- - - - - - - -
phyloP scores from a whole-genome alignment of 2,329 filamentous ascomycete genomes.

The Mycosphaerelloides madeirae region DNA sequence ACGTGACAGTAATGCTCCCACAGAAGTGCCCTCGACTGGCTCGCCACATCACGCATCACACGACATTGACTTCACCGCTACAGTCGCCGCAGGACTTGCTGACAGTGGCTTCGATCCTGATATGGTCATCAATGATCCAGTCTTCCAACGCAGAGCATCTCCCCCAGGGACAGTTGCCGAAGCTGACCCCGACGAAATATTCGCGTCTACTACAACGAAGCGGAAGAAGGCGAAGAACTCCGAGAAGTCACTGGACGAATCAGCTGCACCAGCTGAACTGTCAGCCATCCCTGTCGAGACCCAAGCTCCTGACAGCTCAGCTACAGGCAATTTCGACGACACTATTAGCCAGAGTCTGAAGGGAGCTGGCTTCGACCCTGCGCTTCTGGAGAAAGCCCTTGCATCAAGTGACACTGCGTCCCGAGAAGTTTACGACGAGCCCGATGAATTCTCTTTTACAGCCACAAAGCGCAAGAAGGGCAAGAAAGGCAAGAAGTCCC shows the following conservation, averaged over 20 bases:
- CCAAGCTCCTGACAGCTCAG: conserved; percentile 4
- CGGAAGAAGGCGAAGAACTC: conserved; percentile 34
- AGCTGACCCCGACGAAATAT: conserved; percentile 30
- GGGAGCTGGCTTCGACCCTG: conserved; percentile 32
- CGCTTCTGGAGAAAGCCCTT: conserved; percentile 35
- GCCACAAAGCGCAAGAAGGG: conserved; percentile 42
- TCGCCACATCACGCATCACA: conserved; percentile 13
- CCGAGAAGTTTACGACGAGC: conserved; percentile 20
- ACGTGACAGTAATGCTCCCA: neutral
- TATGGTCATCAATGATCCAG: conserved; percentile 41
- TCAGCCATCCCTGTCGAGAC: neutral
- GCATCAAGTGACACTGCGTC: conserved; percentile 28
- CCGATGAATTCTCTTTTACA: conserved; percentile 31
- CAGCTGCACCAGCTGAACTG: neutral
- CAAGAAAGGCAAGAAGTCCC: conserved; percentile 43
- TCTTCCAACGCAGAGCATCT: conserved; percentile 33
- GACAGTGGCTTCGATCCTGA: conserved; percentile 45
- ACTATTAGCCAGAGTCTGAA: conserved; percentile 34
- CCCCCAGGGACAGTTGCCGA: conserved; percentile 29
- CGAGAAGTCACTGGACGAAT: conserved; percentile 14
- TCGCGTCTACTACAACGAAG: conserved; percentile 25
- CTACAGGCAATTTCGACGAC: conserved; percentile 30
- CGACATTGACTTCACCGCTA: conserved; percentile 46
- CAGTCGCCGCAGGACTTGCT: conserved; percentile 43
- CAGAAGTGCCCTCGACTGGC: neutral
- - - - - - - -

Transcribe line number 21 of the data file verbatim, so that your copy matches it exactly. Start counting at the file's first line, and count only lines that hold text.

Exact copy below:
- CCCCCAGGGACAGTTGCCGA: conserved; percentile 29